Published on: 05 Jan 2018

A fifth of children in the UK, and almost a third of disadvantaged children, enter secondary school at age 11 without being able to read well

Reading for the future

By Hilary Fine, Senior Publisher, GL Assessment

The figures are stark: a fifth of children in the UK, and almost a third of disadvantaged children, enter secondary school at age 11 without being able to read well and therefore being unable to achieve their full potential in secondary school and beyond.

Read On. Get On. was launched in 2014 by a coalition of charities and education organisations committed to improving reading levels in the UK, and their goal is to get all children ‘reading well’ by the age of 11 by 2025. Last month, they published the ROGO Index for the first time – an index that is based on a model of what it means to be ‘reading well’ at age 11, and it makes for very interesting reading.

The premise is that a good reader has three areas of strength:

  • Strong reading skills (including phonics and decoding)
  • High levels of reading enjoyment
  • Reading behaviours which include reading outside school on a daily basis

The ROGO Index proposes that reading is not only about good reading skills such as decoding and comprehension, but also includes measures of attitudes towards reading and reading behaviours - and, importantly, that all three are linked. The ROGO Index determines how well 11-year-olds in England are reading across these three areas at the current time.

Reading skills and NGRT data

GL Assessment is proud to have been involved in creating the ROGO Index by contributing data from our New Group Reading Test (NGRT), which shows that children’s reading skills have remained consistent over the past three years.

Children’s levels of reading enjoyment (75%) and daily reading frequency (50%) are, however, both lower than their reading skills (85%). The ROGO coalition research report provides a useful summary of a wealth of research into reading attainment, attitudes and behaviours and the relationship between these areas.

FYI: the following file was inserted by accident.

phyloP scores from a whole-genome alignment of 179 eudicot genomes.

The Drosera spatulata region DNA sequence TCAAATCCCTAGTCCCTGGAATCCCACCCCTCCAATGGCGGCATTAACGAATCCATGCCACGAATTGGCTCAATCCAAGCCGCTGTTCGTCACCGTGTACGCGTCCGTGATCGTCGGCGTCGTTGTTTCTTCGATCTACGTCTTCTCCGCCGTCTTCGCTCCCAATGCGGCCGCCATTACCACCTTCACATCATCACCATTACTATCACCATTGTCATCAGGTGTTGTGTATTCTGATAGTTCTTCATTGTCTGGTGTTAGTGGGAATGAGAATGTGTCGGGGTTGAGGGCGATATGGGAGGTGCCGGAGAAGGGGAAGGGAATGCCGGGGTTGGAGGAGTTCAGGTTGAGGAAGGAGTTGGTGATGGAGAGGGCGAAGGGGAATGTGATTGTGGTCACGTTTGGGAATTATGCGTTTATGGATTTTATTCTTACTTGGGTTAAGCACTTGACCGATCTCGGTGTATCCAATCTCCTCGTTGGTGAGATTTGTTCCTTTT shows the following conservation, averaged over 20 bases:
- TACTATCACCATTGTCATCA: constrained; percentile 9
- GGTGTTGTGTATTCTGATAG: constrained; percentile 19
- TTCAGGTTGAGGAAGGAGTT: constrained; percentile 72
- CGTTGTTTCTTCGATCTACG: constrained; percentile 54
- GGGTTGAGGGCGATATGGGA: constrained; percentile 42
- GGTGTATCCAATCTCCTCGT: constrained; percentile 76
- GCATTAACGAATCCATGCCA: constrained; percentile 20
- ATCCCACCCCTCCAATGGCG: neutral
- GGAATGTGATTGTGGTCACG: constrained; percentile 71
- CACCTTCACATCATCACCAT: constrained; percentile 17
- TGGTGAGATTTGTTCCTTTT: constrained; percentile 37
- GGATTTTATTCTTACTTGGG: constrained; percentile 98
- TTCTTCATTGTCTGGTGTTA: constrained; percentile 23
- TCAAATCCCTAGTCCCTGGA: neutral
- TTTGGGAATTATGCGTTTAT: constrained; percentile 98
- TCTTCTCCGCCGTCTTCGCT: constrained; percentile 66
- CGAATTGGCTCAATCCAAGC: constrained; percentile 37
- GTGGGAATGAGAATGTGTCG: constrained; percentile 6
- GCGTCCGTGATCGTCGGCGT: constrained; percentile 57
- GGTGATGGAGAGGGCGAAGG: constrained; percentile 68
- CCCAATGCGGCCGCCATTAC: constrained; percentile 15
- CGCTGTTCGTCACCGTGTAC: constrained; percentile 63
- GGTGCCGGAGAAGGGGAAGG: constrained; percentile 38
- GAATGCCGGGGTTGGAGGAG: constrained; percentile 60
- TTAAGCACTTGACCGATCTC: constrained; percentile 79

Reading enjoyment

There is a link between high levels of reading enjoyment and better educational outcomes; in short, children who enjoy reading read more often and get better at reading. This makes reading for enjoyment a significant predictor of reading skill (which was measured using the New Group Reading Test).

In the report, the strongest relationship was found between reading enjoyment and:

  • Frequency
  • Number of books read
  • Breadth of reading
  • Time spent reading books

Children who read more tend to have positive attitudes towards reading. Most children start with positive attitudes towards reading, but if they struggle with reading they often develop negative attitudes, which may lead to a vicious circle in which children who fail to keep up with the reading progress of their peers have their negative attitudes cemented. Interventions are therefore needed to break the cycle and re-establish positive attitudes.

Reading frequency

Those who read more are better readers. Children who reported reading for fun outside school, daily or almost every day, have higher reading achievement than those reading for fun less frequently. Children who read frequency will develop their reading and their willingness to read for pleasure. Less frequent readers will not develop their reading skills, which might further discourage them from reading. However, frequent reading is not always linked to better skills in reading comprehension.

Top tips


In order to get ‘reading well’ by age 11, the focus is now on developing positive attitudes towards reading and reading behaviours. To help here, ROGO has developed some top tips for schools and for parents.


Are you carrying out an initiative to improve enjoyment of reading among your pupils?


Do you have an initiative in your school that aims to develop positive attitudes towards reading? If you are interested in seeing whether or not it is having an impact on reading attainment and progress, write to us at